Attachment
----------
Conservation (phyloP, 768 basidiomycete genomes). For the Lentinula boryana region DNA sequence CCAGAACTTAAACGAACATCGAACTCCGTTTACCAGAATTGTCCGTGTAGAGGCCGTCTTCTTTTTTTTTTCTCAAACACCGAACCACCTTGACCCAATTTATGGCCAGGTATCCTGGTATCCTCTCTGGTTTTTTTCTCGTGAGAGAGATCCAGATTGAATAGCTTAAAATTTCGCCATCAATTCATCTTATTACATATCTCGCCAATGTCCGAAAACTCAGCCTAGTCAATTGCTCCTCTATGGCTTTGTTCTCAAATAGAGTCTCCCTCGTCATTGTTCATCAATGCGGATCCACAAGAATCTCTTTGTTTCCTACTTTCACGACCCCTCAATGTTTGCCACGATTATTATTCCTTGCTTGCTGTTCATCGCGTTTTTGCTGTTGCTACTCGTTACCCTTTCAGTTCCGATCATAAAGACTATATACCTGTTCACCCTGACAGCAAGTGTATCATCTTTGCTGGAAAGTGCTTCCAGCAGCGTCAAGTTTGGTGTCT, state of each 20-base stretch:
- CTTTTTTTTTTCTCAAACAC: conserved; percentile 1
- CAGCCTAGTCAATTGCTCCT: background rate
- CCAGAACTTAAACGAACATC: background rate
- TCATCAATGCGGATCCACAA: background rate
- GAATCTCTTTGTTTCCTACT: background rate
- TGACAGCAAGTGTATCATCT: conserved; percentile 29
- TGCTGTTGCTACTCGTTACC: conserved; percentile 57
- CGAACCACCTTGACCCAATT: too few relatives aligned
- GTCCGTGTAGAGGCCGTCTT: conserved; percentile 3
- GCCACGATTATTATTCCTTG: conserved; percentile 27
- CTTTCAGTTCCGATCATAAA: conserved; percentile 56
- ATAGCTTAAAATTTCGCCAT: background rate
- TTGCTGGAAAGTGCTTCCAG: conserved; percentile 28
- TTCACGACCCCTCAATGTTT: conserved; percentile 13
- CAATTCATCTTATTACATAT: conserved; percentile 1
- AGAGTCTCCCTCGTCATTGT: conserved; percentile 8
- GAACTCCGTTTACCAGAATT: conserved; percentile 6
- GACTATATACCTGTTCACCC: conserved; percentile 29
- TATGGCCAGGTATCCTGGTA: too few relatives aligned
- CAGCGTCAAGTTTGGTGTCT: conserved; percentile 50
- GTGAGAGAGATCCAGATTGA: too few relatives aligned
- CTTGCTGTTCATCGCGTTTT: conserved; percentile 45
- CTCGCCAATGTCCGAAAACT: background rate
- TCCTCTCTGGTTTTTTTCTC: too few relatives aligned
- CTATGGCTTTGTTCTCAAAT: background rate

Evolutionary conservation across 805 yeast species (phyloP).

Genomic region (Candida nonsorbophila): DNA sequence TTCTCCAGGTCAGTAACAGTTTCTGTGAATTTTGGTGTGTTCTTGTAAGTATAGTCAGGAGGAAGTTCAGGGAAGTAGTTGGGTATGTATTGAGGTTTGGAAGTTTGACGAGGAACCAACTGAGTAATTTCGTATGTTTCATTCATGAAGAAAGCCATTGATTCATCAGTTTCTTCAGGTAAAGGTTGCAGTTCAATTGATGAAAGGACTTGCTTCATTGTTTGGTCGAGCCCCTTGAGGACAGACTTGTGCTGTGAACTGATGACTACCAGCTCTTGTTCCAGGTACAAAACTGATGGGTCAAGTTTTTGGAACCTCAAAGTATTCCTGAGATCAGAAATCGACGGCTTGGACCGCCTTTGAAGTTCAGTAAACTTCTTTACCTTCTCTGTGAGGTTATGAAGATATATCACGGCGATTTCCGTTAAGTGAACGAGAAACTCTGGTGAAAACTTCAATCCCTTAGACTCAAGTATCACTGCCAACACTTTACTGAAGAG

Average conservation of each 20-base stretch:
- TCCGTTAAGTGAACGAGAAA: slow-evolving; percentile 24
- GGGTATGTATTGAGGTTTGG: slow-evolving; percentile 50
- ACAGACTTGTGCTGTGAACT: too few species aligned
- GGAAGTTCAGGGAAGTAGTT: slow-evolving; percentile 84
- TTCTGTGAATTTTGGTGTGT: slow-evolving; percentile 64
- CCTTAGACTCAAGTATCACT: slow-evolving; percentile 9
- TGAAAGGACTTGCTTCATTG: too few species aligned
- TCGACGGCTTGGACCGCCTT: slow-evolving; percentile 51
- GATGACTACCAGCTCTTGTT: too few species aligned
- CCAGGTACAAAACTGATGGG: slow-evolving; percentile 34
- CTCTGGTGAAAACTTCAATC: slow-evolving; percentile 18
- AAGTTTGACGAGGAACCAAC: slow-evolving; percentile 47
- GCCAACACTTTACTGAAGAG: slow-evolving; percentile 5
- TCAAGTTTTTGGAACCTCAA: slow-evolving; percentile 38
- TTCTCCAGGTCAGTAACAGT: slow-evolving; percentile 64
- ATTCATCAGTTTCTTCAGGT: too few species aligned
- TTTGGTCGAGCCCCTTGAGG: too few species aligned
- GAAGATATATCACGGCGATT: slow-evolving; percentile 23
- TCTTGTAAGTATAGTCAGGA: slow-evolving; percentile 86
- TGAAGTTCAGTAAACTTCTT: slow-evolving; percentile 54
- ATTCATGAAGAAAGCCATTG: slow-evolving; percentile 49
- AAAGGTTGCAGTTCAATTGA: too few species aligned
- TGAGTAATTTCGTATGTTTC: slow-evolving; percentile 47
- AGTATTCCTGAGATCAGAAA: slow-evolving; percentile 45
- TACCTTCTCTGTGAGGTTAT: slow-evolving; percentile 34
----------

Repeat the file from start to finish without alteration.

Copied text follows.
Conservation (phyloP, 768 basidiomycete genomes). For the Lentinula boryana region DNA sequence CCAGAACTTAAACGAACATCGAACTCCGTTTACCAGAATTGTCCGTGTAGAGGCCGTCTTCTTTTTTTTTTCTCAAACACCGAACCACCTTGACCCAATTTATGGCCAGGTATCCTGGTATCCTCTCTGGTTTTTTTCTCGTGAGAGAGATCCAGATTGAATAGCTTAAAATTTCGCCATCAATTCATCTTATTACATATCTCGCCAATGTCCGAAAACTCAGCCTAGTCAATTGCTCCTCTATGGCTTTGTTCTCAAATAGAGTCTCCCTCGTCATTGTTCATCAATGCGGATCCACAAGAATCTCTTTGTTTCCTACTTTCACGACCCCTCAATGTTTGCCACGATTATTATTCCTTGCTTGCTGTTCATCGCGTTTTTGCTGTTGCTACTCGTTACCCTTTCAGTTCCGATCATAAAGACTATATACCTGTTCACCCTGACAGCAAGTGTATCATCTTTGCTGGAAAGTGCTTCCAGCAGCGTCAAGTTTGGTGTCT, state of each 20-base stretch:
- CTTTTTTTTTTCTCAAACAC: conserved; percentile 1
- CAGCCTAGTCAATTGCTCCT: background rate
- CCAGAACTTAAACGAACATC: background rate
- TCATCAATGCGGATCCACAA: background rate
- GAATCTCTTTGTTTCCTACT: background rate
- TGACAGCAAGTGTATCATCT: conserved; percentile 29
- TGCTGTTGCTACTCGTTACC: conserved; percentile 57
- CGAACCACCTTGACCCAATT: too few relatives aligned
- GTCCGTGTAGAGGCCGTCTT: conserved; percentile 3
- GCCACGATTATTATTCCTTG: conserved; percentile 27
- CTTTCAGTTCCGATCATAAA: conserved; percentile 56
- ATAGCTTAAAATTTCGCCAT: background rate
- TTGCTGGAAAGTGCTTCCAG: conserved; percentile 28
- TTCACGACCCCTCAATGTTT: conserved; percentile 13
- CAATTCATCTTATTACATAT: conserved; percentile 1
- AGAGTCTCCCTCGTCATTGT: conserved; percentile 8
- GAACTCCGTTTACCAGAATT: conserved; percentile 6
- GACTATATACCTGTTCACCC: conserved; percentile 29
- TATGGCCAGGTATCCTGGTA: too few relatives aligned
- CAGCGTCAAGTTTGGTGTCT: conserved; percentile 50
- GTGAGAGAGATCCAGATTGA: too few relatives aligned
- CTTGCTGTTCATCGCGTTTT: conserved; percentile 45
- CTCGCCAATGTCCGAAAACT: background rate
- TCCTCTCTGGTTTTTTTCTC: too few relatives aligned
- CTATGGCTTTGTTCTCAAAT: background rate

Evolutionary conservation across 805 yeast species (phyloP).

Genomic region (Candida nonsorbophila): DNA sequence TTCTCCAGGTCAGTAACAGTTTCTGTGAATTTTGGTGTGTTCTTGTAAGTATAGTCAGGAGGAAGTTCAGGGAAGTAGTTGGGTATGTATTGAGGTTTGGAAGTTTGACGAGGAACCAACTGAGTAATTTCGTATGTTTCATTCATGAAGAAAGCCATTGATTCATCAGTTTCTTCAGGTAAAGGTTGCAGTTCAATTGATGAAAGGACTTGCTTCATTGTTTGGTCGAGCCCCTTGAGGACAGACTTGTGCTGTGAACTGATGACTACCAGCTCTTGTTCCAGGTACAAAACTGATGGGTCAAGTTTTTGGAACCTCAAAGTATTCCTGAGATCAGAAATCGACGGCTTGGACCGCCTTTGAAGTTCAGTAAACTTCTTTACCTTCTCTGTGAGGTTATGAAGATATATCACGGCGATTTCCGTTAAGTGAACGAGAAACTCTGGTGAAAACTTCAATCCCTTAGACTCAAGTATCACTGCCAACACTTTACTGAAGAG

Average conservation of each 20-base stretch:
- TCCGTTAAGTGAACGAGAAA: slow-evolving; percentile 24
- GGGTATGTATTGAGGTTTGG: slow-evolving; percentile 50
- ACAGACTTGTGCTGTGAACT: too few species aligned
- GGAAGTTCAGGGAAGTAGTT: slow-evolving; percentile 84
- TTCTGTGAATTTTGGTGTGT: slow-evolving; percentile 64
- CCTTAGACTCAAGTATCACT: slow-evolving; percentile 9
- TGAAAGGACTTGCTTCATTG: too few species aligned
- TCGACGGCTTGGACCGCCTT: slow-evolving; percentile 51
- GATGACTACCAGCTCTTGTT: too few species aligned
- CCAGGTACAAAACTGATGGG: slow-evolving; percentile 34
- CTCTGGTGAAAACTTCAATC: slow-evolving; percentile 18
- AAGTTTGACGAGGAACCAAC: slow-evolving; percentile 47
- GCCAACACTTTACTGAAGAG: slow-evolving; percentile 5
- TCAAGTTTTTGGAACCTCAA: slow-evolving; percentile 38
- TTCTCCAGGTCAGTAACAGT: slow-evolving; percentile 64
- ATTCATCAGTTTCTTCAGGT: too few species aligned
- TTTGGTCGAGCCCCTTGAGG: too few species aligned
- GAAGATATATCACGGCGATT: slow-evolving; percentile 23
- TCTTGTAAGTATAGTCAGGA: slow-evolving; percentile 86
- TGAAGTTCAGTAAACTTCTT: slow-evolving; percentile 54
- ATTCATGAAGAAAGCCATTG: slow-evolving; percentile 49
- AAAGGTTGCAGTTCAATTGA: too few species aligned
- TGAGTAATTTCGTATGTTTC: slow-evolving; percentile 47
- AGTATTCCTGAGATCAGAAA: slow-evolving; percentile 45
- TACCTTCTCTGTGAGGTTAT: slow-evolving; percentile 34